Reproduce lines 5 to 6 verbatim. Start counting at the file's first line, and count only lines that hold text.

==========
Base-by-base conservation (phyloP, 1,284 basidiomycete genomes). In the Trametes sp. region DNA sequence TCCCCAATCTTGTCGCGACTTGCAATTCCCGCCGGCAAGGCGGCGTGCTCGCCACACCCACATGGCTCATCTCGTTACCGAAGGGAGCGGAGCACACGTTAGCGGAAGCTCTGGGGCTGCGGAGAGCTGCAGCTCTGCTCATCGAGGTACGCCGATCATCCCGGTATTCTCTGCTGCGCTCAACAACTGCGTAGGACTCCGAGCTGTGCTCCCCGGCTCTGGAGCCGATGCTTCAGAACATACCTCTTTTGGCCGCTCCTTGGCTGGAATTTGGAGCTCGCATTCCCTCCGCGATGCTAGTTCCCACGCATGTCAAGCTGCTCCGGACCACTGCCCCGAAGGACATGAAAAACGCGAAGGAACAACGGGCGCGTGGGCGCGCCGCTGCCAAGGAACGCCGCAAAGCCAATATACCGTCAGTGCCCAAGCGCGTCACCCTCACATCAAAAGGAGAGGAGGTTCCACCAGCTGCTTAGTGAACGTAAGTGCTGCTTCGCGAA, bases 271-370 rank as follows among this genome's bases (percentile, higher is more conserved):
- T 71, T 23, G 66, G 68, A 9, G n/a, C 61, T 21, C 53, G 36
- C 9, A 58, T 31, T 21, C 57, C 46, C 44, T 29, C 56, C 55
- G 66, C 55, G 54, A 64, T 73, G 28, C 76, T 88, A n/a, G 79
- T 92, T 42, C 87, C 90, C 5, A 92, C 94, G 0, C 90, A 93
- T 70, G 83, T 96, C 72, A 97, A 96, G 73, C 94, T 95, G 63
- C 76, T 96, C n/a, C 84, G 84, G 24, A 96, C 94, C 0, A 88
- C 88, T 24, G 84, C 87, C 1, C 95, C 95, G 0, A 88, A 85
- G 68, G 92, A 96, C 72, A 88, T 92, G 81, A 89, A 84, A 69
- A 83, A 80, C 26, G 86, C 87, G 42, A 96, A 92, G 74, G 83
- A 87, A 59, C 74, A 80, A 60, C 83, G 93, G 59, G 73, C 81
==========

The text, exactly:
- T 92, T 42, C 87, C 90, C 5, A 92, C 94, G 0, C 90, A 93
- T 70, G 83, T 96, C 72, A 97, A 96, G 73, C 94, T 95, G 63